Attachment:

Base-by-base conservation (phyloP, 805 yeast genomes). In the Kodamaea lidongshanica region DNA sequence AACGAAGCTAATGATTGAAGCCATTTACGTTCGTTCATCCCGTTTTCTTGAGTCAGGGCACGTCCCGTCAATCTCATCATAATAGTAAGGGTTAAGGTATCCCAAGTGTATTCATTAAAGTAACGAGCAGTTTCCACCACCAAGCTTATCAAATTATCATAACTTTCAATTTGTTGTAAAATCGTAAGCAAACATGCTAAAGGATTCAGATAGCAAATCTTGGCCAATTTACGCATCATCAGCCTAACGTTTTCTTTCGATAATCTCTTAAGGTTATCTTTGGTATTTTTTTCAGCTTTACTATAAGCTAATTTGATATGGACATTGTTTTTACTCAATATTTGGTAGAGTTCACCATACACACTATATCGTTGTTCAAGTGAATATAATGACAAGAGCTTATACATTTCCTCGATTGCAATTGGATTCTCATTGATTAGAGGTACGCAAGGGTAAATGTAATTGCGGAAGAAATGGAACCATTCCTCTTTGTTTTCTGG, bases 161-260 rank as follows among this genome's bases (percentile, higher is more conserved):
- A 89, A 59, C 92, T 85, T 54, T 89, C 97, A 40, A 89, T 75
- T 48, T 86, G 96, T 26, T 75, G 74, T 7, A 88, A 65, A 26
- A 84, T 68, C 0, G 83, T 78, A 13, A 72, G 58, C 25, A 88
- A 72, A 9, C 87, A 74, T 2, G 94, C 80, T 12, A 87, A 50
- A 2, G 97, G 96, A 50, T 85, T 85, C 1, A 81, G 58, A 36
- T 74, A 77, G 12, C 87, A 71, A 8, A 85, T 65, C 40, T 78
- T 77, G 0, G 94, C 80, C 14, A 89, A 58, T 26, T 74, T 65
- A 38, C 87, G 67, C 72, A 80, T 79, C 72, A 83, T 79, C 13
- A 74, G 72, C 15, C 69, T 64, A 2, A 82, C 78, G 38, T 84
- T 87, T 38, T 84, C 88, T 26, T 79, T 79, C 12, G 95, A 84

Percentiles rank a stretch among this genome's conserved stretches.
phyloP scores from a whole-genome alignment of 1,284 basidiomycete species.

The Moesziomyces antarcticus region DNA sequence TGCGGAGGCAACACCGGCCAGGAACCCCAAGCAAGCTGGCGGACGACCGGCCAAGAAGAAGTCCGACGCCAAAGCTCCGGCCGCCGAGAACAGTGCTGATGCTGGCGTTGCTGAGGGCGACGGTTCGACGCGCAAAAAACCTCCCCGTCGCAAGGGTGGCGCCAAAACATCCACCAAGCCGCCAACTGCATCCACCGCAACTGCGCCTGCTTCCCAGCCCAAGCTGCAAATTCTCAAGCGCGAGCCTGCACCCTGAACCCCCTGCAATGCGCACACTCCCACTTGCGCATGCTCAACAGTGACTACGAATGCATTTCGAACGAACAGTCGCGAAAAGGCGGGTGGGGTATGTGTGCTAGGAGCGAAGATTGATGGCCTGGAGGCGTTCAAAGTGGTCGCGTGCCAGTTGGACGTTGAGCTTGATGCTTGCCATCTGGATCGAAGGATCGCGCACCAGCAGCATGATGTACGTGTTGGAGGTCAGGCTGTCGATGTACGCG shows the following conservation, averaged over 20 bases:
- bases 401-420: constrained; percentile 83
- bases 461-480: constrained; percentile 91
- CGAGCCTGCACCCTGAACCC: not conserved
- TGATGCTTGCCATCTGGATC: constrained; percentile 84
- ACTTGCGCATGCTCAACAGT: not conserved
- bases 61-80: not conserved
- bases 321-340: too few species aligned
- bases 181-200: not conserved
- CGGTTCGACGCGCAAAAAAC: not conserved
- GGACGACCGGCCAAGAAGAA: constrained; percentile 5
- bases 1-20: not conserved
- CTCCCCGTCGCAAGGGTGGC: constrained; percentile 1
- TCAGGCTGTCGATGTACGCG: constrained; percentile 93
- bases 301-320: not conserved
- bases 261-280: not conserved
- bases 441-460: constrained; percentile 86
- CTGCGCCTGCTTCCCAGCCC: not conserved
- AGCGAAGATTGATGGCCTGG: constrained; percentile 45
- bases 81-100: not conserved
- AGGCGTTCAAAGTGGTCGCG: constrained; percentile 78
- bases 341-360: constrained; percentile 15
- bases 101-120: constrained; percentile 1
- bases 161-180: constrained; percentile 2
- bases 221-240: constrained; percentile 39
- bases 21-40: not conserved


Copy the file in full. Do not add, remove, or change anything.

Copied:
Base-by-base conservation (phyloP, 805 yeast genomes). In the Kodamaea lidongshanica region DNA sequence AACGAAGCTAATGATTGAAGCCATTTACGTTCGTTCATCCCGTTTTCTTGAGTCAGGGCACGTCCCGTCAATCTCATCATAATAGTAAGGGTTAAGGTATCCCAAGTGTATTCATTAAAGTAACGAGCAGTTTCCACCACCAAGCTTATCAAATTATCATAACTTTCAATTTGTTGTAAAATCGTAAGCAAACATGCTAAAGGATTCAGATAGCAAATCTTGGCCAATTTACGCATCATCAGCCTAACGTTTTCTTTCGATAATCTCTTAAGGTTATCTTTGGTATTTTTTTCAGCTTTACTATAAGCTAATTTGATATGGACATTGTTTTTACTCAATATTTGGTAGAGTTCACCATACACACTATATCGTTGTTCAAGTGAATATAATGACAAGAGCTTATACATTTCCTCGATTGCAATTGGATTCTCATTGATTAGAGGTACGCAAGGGTAAATGTAATTGCGGAAGAAATGGAACCATTCCTCTTTGTTTTCTGG, bases 161-260 rank as follows among this genome's bases (percentile, higher is more conserved):
- A 89, A 59, C 92, T 85, T 54, T 89, C 97, A 40, A 89, T 75
- T 48, T 86, G 96, T 26, T 75, G 74, T 7, A 88, A 65, A 26
- A 84, T 68, C 0, G 83, T 78, A 13, A 72, G 58, C 25, A 88
- A 72, A 9, C 87, A 74, T 2, G 94, C 80, T 12, A 87, A 50
- A 2, G 97, G 96, A 50, T 85, T 85, C 1, A 81, G 58, A 36
- T 74, A 77, G 12, C 87, A 71, A 8, A 85, T 65, C 40, T 78
- T 77, G 0, G 94, C 80, C 14, A 89, A 58, T 26, T 74, T 65
- A 38, C 87, G 67, C 72, A 80, T 79, C 72, A 83, T 79, C 13
- A 74, G 72, C 15, C 69, T 64, A 2, A 82, C 78, G 38, T 84
- T 87, T 38, T 84, C 88, T 26, T 79, T 79, C 12, G 95, A 84

Percentiles rank a stretch among this genome's conserved stretches.
phyloP scores from a whole-genome alignment of 1,284 basidiomycete species.

The Moesziomyces antarcticus region DNA sequence TGCGGAGGCAACACCGGCCAGGAACCCCAAGCAAGCTGGCGGACGACCGGCCAAGAAGAAGTCCGACGCCAAAGCTCCGGCCGCCGAGAACAGTGCTGATGCTGGCGTTGCTGAGGGCGACGGTTCGACGCGCAAAAAACCTCCCCGTCGCAAGGGTGGCGCCAAAACATCCACCAAGCCGCCAACTGCATCCACCGCAACTGCGCCTGCTTCCCAGCCCAAGCTGCAAATTCTCAAGCGCGAGCCTGCACCCTGAACCCCCTGCAATGCGCACACTCCCACTTGCGCATGCTCAACAGTGACTACGAATGCATTTCGAACGAACAGTCGCGAAAAGGCGGGTGGGGTATGTGTGCTAGGAGCGAAGATTGATGGCCTGGAGGCGTTCAAAGTGGTCGCGTGCCAGTTGGACGTTGAGCTTGATGCTTGCCATCTGGATCGAAGGATCGCGCACCAGCAGCATGATGTACGTGTTGGAGGTCAGGCTGTCGATGTACGCG shows the following conservation, averaged over 20 bases:
- bases 401-420: constrained; percentile 83
- bases 461-480: constrained; percentile 91
- CGAGCCTGCACCCTGAACCC: not conserved
- TGATGCTTGCCATCTGGATC: constrained; percentile 84
- ACTTGCGCATGCTCAACAGT: not conserved
- bases 61-80: not conserved
- bases 321-340: too few species aligned
- bases 181-200: not conserved
- CGGTTCGACGCGCAAAAAAC: not conserved
- GGACGACCGGCCAAGAAGAA: constrained; percentile 5
- bases 1-20: not conserved
- CTCCCCGTCGCAAGGGTGGC: constrained; percentile 1
- TCAGGCTGTCGATGTACGCG: constrained; percentile 93
- bases 301-320: not conserved
- bases 261-280: not conserved
- bases 441-460: constrained; percentile 86
- CTGCGCCTGCTTCCCAGCCC: not conserved
- AGCGAAGATTGATGGCCTGG: constrained; percentile 45
- bases 81-100: not conserved
- AGGCGTTCAAAGTGGTCGCG: constrained; percentile 78
- bases 341-360: constrained; percentile 15
- bases 101-120: constrained; percentile 1
- bases 161-180: constrained; percentile 2
- bases 221-240: constrained; percentile 39
- bases 21-40: not conserved